The less you think about your own self-esteem, the healthier you'll be.
Back in her college dorm room, in the 1980s, Anneli Rufus had a revelation: "I saw that my roommate looked in the mirror without automatically saying bad things about her body or clothes or face. She just did her best to get ready for the day and went out the door. Watching her once, it dawned on me that other people don't automatically assume the worst about themselves."
Harriet Brown is an American writer, magazine editor, and professor of magazine journalism at the S.I. Newhouse School of Public Communications at Syracuse University. She began her magazine career in 1979, with a stint at Popular Science magazine. She was part of the start-up staffs for both Wigwag magazine, 1989–1991, and American Girl magazine American Girl, 1992–2000. Her 2006 New York Times article "One Spoonful at a Time" chronicled her daughter's descent into anorexia and recovery via family-based treatment, also known as the Maudsley approach. That article became the basis of her 2010 book, Brave Girl Eating.
Editor: Saad Shaheed
Around that same time, Rufus met her future husband (the two were married in '89.) "He'd say things like, 'You're wonderful, you're beautiful.' I thought, 'Well, he's saying that because that's what guys say, or because he feels sorry for me, or because he knows that I'm psychologically fragile, and he doesn't want to upset me.' I never believed a compliment. Information comes to me and I process it in a completely different way than a 'normal' person would," she says. "This is life with low self-esteem."
Rufus can look back on her college years and say that she was an intelligent, kind, interesting, humorous, nice-looking young woman, and that it was not at all unreasonable for someone to fall in love with her. But she would never have been able to see that then. Although she was an aspiring writer, after graduating from UC Berkeley she didn't try to get internships or introduce herself to editors. "I walked around like a shlump," she says. "I didn't know how to present myself or look good or dress right. I didn't think I deserved it, and no one taught me how, and I didn't seek to find out how."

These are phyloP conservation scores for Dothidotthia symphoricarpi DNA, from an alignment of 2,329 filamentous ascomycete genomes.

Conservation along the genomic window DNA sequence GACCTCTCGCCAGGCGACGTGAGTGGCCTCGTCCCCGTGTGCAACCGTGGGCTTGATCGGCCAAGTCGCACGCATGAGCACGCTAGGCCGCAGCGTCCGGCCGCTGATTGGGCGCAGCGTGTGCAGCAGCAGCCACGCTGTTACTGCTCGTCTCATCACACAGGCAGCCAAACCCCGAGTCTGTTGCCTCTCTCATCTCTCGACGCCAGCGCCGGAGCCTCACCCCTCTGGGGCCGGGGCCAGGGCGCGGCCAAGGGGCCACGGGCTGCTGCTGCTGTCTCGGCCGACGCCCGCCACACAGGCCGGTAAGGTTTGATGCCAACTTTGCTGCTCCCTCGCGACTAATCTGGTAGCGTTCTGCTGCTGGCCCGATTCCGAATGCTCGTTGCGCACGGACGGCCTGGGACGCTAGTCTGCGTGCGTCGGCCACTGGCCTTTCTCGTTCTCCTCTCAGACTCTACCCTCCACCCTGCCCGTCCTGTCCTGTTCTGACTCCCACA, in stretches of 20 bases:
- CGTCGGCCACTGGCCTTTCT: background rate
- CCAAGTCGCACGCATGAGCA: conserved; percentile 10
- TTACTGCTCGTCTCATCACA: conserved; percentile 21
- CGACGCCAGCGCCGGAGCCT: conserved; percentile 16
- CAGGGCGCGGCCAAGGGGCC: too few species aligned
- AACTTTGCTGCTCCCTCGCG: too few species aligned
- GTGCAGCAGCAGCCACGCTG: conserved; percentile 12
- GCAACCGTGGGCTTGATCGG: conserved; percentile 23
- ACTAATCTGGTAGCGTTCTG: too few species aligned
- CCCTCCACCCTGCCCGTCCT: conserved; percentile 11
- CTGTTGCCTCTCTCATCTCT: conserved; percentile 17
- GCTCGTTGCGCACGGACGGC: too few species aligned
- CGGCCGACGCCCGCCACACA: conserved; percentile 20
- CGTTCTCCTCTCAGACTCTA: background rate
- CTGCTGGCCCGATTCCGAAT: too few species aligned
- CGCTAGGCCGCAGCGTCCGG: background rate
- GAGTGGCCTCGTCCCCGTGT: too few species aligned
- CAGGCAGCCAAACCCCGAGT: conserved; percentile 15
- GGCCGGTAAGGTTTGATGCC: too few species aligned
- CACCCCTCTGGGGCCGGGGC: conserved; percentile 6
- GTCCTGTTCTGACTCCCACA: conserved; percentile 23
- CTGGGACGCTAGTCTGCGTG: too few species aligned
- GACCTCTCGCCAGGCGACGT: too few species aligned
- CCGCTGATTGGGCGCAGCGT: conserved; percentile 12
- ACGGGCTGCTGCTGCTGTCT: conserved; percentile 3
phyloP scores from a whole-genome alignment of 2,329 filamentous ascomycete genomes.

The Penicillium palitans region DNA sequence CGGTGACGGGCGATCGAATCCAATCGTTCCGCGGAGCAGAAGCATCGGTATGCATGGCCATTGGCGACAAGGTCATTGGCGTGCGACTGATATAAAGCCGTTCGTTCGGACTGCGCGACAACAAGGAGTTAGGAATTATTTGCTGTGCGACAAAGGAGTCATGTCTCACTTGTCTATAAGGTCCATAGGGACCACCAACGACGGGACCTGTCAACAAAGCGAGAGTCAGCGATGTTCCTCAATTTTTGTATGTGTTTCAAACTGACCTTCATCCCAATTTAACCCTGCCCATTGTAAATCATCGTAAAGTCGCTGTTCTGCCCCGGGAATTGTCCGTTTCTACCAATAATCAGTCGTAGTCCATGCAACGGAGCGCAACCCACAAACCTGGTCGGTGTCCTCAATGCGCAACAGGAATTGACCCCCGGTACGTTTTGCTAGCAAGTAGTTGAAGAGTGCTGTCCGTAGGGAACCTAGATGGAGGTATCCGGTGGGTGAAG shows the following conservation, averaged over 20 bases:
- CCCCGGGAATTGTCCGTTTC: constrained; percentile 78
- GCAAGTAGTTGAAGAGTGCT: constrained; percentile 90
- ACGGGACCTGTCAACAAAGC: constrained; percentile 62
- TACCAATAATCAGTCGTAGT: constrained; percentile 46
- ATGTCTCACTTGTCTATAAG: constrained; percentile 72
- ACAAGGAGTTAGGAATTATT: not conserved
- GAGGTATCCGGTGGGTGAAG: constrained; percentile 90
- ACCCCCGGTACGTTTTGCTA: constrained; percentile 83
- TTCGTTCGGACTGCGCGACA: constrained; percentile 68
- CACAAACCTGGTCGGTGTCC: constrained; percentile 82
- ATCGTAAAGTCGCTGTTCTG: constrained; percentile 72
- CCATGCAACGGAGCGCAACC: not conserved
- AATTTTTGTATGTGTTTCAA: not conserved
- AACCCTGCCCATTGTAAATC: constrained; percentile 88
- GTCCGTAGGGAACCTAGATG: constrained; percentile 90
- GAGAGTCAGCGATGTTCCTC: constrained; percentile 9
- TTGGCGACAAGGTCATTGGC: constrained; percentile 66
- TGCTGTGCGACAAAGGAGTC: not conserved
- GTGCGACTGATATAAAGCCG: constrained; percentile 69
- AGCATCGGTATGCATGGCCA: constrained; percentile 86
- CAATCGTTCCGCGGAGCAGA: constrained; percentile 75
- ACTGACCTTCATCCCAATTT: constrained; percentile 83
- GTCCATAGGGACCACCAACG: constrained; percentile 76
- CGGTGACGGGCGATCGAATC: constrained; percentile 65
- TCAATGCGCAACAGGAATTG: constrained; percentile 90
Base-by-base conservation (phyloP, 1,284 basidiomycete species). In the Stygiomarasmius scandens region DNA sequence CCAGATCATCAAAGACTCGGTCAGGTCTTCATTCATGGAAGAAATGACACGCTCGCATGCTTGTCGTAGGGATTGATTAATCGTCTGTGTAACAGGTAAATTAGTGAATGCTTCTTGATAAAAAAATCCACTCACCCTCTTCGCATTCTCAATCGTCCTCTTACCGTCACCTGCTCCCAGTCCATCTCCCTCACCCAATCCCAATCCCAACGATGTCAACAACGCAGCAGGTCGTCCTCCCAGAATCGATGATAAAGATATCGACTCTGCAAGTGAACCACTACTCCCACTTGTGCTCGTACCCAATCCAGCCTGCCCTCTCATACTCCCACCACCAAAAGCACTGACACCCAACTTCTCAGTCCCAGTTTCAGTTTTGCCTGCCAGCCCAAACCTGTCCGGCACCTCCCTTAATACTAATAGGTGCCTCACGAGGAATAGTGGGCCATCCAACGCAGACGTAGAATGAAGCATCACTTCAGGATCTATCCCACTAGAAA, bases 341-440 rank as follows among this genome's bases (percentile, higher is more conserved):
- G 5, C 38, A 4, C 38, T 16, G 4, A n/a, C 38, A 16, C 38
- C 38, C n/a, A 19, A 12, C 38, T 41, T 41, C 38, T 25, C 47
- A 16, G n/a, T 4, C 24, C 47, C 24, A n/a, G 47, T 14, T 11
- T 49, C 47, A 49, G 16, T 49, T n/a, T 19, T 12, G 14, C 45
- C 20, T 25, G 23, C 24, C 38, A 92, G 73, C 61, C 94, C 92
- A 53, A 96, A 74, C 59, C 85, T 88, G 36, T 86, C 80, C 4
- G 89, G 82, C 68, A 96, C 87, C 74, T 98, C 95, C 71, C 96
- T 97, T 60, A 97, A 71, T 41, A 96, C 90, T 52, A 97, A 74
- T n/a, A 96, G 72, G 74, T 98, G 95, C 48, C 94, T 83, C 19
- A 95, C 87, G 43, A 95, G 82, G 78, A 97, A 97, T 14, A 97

Despite years of such self-undermining behaviors, Rufus's talent and hard work shone through. She's published well-received books and writes regularly for top magazines and websites. She and her husband have kept their relationship strong and happy. "I've had accomplishments," she says, "and I've spent my entire life not really appreciating them. Let's say I win a writing prize. Do I go out to dinner to celebrate and feel great? No. The person with low self-esteem just wants any acknowledgement to be over in this weird subconscious way."
For decades, psychologists pushed people like Rufus to work at raising their self-esteem. Countless books and articles urged those with low self-esteem to build it up by thinking positively, listing achievements and good qualities, and airing shameful feelings, among other methods. Legitimate researchers and self-help gurus alike told them that learning to love themselves—or at least like themselves—would lead to more success at work and at home.
So they tried. They wrote post-it notes listing their best qualities and stuck them to bathroom mirrors. They muttered mantras under their breath. They told their kids they were extra-super-special.
"At one point I was in a women's group with a few friends," Rufus says. "We'd get together and have these talks about how women are fantastic and can rule the world. One night we took turns chanting our own names, loudly. It made me feel worse."
Psychologists have proved what Rufus felt to be true: Direct attempts to build self-esteem generally do not work. A few years ago, Joanne Wood, a professor of psychology at the University of Waterloo in Ontario, set out to test the notion that affirmations and other such self-talk make people feel better about themselves. The subjects in her study who started out with high self-esteem did report feeling a little better after engaging in positive self-talk. But those with low self-esteem—the very people you'd expect to use such techniques—felt worse. "The blithe recommendations to engage in positive self-statements are based on an intuition that they'll work," Wood says. "And they don't, often." Because these positive statements are so starkly different from the negative thoughts of the person with low self-esteem, they likely underscore the discouragingly long distance between where the person is and where she would like to be. The low-self-esteem sufferer is left feeling like a double failure.
Jennifer Crocker, a psychologist at the University of Michigan, studies "contingent self-esteem," or feelings of self-worth that depend on outside validation or praise in a particular realm that matters to a person. Scoring a victory in that particular area does raise self-esteem, but the boost doesn't last. "How does it feel after you pass your dissertation orals?" asks Crocker. "You feel good for a day, but then your worries come back."